Thursday, November 5, 2009
Ellipses hooked me up with a recent story on net neutrality that's worth a read and was also the impetus for this blog post. The writer, Larry Downes, makes an argument against the concept of net neutrality (hence forth referred to as NN), and its not a bad one.
The FCC seems to be chomping at the bit to be in charge of enforcing NN, but Downes questions their ability to do so effectively. He points out that the FCC would only have control of NN via ancillary jurisdiction, which sort of means they made up a rule to try and adopt the net as their baby. They've already been challenged on this jurisdiction once by Comcast and would no doubt be challenged again if other private companies felt threatened.
The point of NN, if anyone doesn't know, is that the internet should be made available to everyone at a fair price without the interference of private providers throttling back speeds. The reasons they would do this are to slow down access to websites that might be considered competitors of your provider or to decrease speeds for features like downloads and video streaming in an attempt to sell more expensive plans that would advertise faster access to these assets. Considering that the internet is fast becoming the number one resource for access to breaking news and events, you don't have to think too hard about it to see why it would be important to keep access available to everyone including those who can't afford premium plans. Imagine how many people might have gotten out of the Towers in New York if internet news traveled as fast in 2001 as it does now. You also don't need an MBA to see how putting a muzzle on that access will inspire those who can afford it to pay more to take that muzzle back off.
Downes mentions fears that the FCC could impose ridiculous decency regulations on the internet, something I find highly unlikely by virtue of it being nearly impossible to enforce, but he mostly suggests that any role the FCC tries to play in this theater would nothing more than a paper tiger. He argues that the FCC hasn't exercised any potent enforcement over the properties it does control, pointing to their inability to retain the half million dollar fine levied for the infamous Janet Jackson wardrobe malfunction (a federal court threw it out). Why then, he asks, should we expect them to wield any power over a medium that can look and operate completely different in a matter of months? I would personally point out the failures of the MPAA and RIAA to stymie illegal file sharing as an example of the viscosity of the internet; the technology to do so simply moved too fast and became too hard to track for those agencies and now the organizations that make such file sharing possible consistently manage to stay one step ahead of copyright law. Even when a file sharing giant is taken down, ten new outlets tend to pop up in place of them.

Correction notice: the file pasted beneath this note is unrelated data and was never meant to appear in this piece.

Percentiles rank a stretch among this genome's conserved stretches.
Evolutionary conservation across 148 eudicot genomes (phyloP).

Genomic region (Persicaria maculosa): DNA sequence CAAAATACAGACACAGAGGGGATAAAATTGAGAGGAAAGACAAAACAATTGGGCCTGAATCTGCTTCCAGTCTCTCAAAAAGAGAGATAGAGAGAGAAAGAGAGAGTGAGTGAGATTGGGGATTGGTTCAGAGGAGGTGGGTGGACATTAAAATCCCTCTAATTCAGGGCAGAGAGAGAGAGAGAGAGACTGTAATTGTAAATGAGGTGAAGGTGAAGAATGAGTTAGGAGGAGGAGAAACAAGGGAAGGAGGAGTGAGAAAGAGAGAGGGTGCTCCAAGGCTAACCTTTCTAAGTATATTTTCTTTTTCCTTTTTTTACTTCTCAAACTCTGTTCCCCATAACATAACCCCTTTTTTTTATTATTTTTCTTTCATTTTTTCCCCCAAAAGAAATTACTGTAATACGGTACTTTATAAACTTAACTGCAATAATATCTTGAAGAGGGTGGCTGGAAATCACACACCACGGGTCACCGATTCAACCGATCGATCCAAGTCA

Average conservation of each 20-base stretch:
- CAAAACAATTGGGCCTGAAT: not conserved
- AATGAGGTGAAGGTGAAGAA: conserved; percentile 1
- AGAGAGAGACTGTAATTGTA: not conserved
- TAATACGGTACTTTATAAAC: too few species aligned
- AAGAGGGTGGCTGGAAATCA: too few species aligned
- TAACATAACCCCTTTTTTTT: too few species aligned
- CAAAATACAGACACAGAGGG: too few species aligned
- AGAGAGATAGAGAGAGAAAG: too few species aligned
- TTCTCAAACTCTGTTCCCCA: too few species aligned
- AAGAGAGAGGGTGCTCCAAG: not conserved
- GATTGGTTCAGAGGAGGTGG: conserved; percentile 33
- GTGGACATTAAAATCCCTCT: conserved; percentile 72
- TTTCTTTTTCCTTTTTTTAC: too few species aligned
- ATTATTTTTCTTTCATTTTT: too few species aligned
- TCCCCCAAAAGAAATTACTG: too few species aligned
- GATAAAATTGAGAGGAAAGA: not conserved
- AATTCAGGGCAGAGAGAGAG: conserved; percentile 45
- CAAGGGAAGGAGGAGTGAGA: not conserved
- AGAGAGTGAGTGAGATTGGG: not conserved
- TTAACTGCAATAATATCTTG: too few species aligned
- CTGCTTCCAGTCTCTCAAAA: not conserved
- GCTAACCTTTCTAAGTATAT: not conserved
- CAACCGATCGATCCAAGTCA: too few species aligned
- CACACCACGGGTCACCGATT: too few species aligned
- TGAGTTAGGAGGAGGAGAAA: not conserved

While Downes recognizes the threat to both consumers and the industry from any hasty agency action, he mostly is advocating a wait and see approach based on the previous point. The internet is changing too much too fast to believe that any regulations put into place now will be adequate literally 24 hours from now, especially if enforced by the FCC.
Downes is not the only one arguing against NN. Many ISPs and investors argue that NN will vanquish competition in the market and undercut the incentive to innovate. Others follow Downes' line if questioning if the government can handle such a responsibility, and if it should. The arguments in favor of NN are often made by consumers as well as major internet companies (NOT providers) like eBay, Amazon, Google, Yahoo, Vonage and Microsoft. In other words, those that would clearly benefit from NN. They claim that ISPs hold too much power over access and have no incentive to make it affordable to consumers or said companies who also require access to be affordable to profit from online business. They also claim allowing ISPs to be the gatekeepers creates an unfair business model and additionally that its unfair to hold different internet content to different standards of bandwidth allowance. See below for sources.
Wait a minute, industry claiming competition will be stifled and the incentive for innovation will be destroyed? Consumers claiming monopolistic business models make price gouging unavoidable and that government intervention is needed to level the playing field? Its amazing how much this is starting to sound like one of our favorite topics around here.
Just like the aforementioned topic, NN is largely an issue of lots of money and who should get it. Its also an issue of the governments' role in the lives of its population and whether or not they can be trusted to act fairly.